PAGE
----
Monthly Archives: July 2011

Just What the Heck Is Weight Stigma?


Stream this post by pressing ‘Play’ or download the podcast here.

Maybe the term ‘weight stigma’ isn’t in your vocabulary yet, but it needs to be. Even if it isn’t, I anticipate that the concept is not f0reign to anyone if you think hard enough about it. In fact, I’m sure that basically everyone, at some point in their lives, has been engaged in it.

Truthfully, it’s a hard set of shackles to break free of. It’s a form of prejudice that most people probably don’t realize they are engaging in, because the stereotypes about people who aren’t thin are usually accepted as truths and are not questioned. Well, I invite you to join me to start questioning them, along with the Binge Eating Disorder Association. As part of their National Weight Stigma Awareness Week (the last week in September), they’re encouraging writers to blog en masse on the subject in what is apparently known as a blog carnival. So long as it doesn’t involve clowns, I’m in. Continue reading

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Filed under Essay, Podcast, Uncategorized

We Still Have a Lot of Work To Do

WordPress does this really cool thing where it shows you how people stumbled upon your blog, which is admittedly kind of fun. It shows how many hits came from whatever website (from Facebook to Twitter to other blogs) as well as what search engine terms might have brought someone here.

Recently, a search engine phrase brought someone to my tiny corner of the internet that left me quite surprised and alarmed. The search was “are eating disorders real.” What this says to me, friends, is that we still have a lot of work to do.

If there is someone out there who is so unexposed to the reality of these life-threatening illnesses that they would question whether or not they even exist, then that tells me we need to do more to make that reality known.

The surest and quickest way to do that in my eyes is working with the Eating Disorders Coalition to help pass the FREED Act (The Federal Response to the Elimination of Eating Disorders), which I mentioned in a previous post. Out of any other health conditions, no one is asking questions like:

Is diabetes real?

Is schizophrenia real?

Is autism real?

Is alcoholism real?

Of course they aren’t. Though plenty of people may lack a deep or legitimate understanding of a given health condition, there are few which plague so many people in our society where someone wouldn’t readily be able to say “Sure, that’s a real thing.”

So why the FREED Act? FREED will help ensure the federal recognition of eating disorders as the public healthy priority that they need to be. In 2005:

Roughly 10 million people suffered from eating disorders, and about $12 million was spent on eating disorder research.

In that same year, 4.5 million people (less than half than those effected by ED) suffered from Alzheimer’s, and about $647 million was spent on Alzheimer’s research. (Source)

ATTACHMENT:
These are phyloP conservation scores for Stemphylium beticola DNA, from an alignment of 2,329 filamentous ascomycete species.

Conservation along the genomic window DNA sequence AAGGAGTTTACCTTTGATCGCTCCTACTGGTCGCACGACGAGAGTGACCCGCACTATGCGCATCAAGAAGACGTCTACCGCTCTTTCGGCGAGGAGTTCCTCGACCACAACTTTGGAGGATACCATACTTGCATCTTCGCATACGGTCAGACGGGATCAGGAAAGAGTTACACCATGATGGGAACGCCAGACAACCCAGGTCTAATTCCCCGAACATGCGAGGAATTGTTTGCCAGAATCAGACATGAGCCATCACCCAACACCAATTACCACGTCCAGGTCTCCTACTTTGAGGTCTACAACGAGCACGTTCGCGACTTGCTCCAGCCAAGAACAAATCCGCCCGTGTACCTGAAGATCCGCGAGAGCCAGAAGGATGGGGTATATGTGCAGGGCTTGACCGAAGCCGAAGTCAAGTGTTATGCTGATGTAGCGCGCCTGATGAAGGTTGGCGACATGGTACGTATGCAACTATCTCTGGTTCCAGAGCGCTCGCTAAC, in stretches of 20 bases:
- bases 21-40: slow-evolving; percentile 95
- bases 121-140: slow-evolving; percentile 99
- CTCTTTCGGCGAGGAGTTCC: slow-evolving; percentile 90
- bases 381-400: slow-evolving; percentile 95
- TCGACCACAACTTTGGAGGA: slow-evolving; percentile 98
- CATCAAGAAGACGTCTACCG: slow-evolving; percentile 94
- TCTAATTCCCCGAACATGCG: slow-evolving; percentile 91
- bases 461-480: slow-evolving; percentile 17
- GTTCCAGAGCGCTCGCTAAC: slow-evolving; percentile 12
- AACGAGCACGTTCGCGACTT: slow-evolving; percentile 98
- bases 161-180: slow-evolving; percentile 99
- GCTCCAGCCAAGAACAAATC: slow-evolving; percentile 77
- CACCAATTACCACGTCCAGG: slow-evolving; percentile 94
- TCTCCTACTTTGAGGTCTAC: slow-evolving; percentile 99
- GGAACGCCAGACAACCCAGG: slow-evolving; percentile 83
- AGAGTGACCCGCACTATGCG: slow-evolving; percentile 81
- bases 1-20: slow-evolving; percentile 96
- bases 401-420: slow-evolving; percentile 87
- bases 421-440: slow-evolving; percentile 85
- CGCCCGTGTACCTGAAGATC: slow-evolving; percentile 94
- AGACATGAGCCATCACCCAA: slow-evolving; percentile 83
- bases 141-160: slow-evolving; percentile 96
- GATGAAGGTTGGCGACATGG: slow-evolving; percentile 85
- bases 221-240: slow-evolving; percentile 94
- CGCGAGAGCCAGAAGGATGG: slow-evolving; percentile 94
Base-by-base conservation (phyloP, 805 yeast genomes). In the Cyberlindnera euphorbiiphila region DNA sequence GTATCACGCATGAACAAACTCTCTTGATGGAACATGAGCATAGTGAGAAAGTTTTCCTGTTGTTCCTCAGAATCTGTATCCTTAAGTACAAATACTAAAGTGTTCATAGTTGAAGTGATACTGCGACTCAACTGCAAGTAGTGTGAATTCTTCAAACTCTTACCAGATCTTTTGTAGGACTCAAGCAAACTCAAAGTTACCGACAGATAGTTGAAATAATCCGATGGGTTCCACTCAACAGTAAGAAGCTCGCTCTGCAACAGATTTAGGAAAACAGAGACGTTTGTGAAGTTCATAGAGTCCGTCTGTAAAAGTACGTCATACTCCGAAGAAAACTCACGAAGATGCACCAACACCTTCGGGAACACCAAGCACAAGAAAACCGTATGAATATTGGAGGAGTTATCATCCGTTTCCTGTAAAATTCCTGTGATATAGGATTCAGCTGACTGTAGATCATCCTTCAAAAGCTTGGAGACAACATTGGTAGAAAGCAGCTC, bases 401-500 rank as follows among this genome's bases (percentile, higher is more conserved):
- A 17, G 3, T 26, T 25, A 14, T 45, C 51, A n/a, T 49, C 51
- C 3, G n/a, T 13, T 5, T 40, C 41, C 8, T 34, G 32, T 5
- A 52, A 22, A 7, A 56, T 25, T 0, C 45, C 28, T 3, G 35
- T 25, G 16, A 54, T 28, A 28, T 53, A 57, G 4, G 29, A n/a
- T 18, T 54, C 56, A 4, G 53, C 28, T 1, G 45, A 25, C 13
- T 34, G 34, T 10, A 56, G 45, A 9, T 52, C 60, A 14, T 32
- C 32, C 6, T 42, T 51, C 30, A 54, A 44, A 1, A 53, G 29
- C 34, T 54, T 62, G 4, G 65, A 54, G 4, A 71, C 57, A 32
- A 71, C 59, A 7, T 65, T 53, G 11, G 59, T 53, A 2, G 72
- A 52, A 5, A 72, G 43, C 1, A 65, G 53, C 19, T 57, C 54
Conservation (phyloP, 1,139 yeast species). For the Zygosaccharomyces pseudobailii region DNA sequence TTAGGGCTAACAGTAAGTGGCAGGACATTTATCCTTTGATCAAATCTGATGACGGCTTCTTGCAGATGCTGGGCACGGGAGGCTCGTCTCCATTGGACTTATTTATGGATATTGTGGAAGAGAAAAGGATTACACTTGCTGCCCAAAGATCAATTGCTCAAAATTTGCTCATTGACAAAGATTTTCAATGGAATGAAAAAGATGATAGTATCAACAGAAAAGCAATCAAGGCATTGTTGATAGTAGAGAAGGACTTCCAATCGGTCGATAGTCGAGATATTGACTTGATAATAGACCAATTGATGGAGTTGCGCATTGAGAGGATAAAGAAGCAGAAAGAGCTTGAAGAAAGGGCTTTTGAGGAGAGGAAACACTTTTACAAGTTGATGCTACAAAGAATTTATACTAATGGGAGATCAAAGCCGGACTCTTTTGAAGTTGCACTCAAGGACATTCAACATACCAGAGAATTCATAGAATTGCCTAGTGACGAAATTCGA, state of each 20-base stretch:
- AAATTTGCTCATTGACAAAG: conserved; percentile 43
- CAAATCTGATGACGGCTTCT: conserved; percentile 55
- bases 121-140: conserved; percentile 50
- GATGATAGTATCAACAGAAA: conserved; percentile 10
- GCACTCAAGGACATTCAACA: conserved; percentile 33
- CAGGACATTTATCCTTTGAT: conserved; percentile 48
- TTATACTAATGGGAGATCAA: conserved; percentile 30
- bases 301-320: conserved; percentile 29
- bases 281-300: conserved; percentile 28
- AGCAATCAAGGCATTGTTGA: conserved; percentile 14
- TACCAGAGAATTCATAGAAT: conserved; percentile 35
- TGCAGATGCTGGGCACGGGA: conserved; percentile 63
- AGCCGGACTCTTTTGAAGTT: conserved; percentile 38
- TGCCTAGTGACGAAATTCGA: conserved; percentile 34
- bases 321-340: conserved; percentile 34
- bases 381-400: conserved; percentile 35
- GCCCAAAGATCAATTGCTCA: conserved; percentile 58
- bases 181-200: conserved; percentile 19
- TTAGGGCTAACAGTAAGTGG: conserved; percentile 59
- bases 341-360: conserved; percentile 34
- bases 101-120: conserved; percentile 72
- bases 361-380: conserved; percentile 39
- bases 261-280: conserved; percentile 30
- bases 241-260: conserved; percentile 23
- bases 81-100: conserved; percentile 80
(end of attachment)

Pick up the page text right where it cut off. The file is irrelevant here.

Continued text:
I’m not usually one to throw out a ton of statistics, but those numbers are appalling. FREED seeks to close that disparity and finally spend more than $1.25 per person for research. Until we have better numbers through comprehensive research to reflect how widespread and severe eating disorders are, we will have a harder time getting people (and insurance companies) to take them seriously.

So, what can you, or anyone, do about this? Come to Capitol Hill and lobby with the EDC. I started going in 2007, and I’ve gone twice a year ever since. It’s easily one of the most rewarding things I’ve ever done, and it’s an opportunity to make a difference for literally millions of people. The next Lobby Day is October 4th, 2011. If you’ve been effected by an eating disorder in some way,whether personally or someone you care about, then you’re already fully qualified to participate!

We can achieve the goal of eliminating eating disorders. But we need more voices to come and witness to Congress that this is the right and necessary thing to do. I’ll be writing more about my personal experiences lobbying soon. In the meantime, I hope you’ll consider coming to Washington, DC to help FREED become a reality.

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Book Review: Restoring Our Bodies, Reclaiming Our Lives

I have just finished reading Aimee Lui’s newest scholastic offering (which I will refer to as Restoring…). If you don’t have time to sit here and read the whole review, I’ll save your time and start off by simply saying: buy this book. All proceeds benefit the Academy for Eating Disorders, so if you can afford it, buy a new copy!

Coming in at less than 200 pages, its length may belie the hours of effort and years of compiling that were required to produce this work. After the warm reception of Lui’s first ED book, Gaining (which I haven’t read yet, but intend to now), she found herself in a unique position of receiving letters from readers from all walks of life. Readers were expressing gratitude for Gaining, sharing their own struggles and triumphs with eating disorders. Those letters became the basis for Restoring… and, combined, have become a book which is greater than the sum of its parts.  Continue reading

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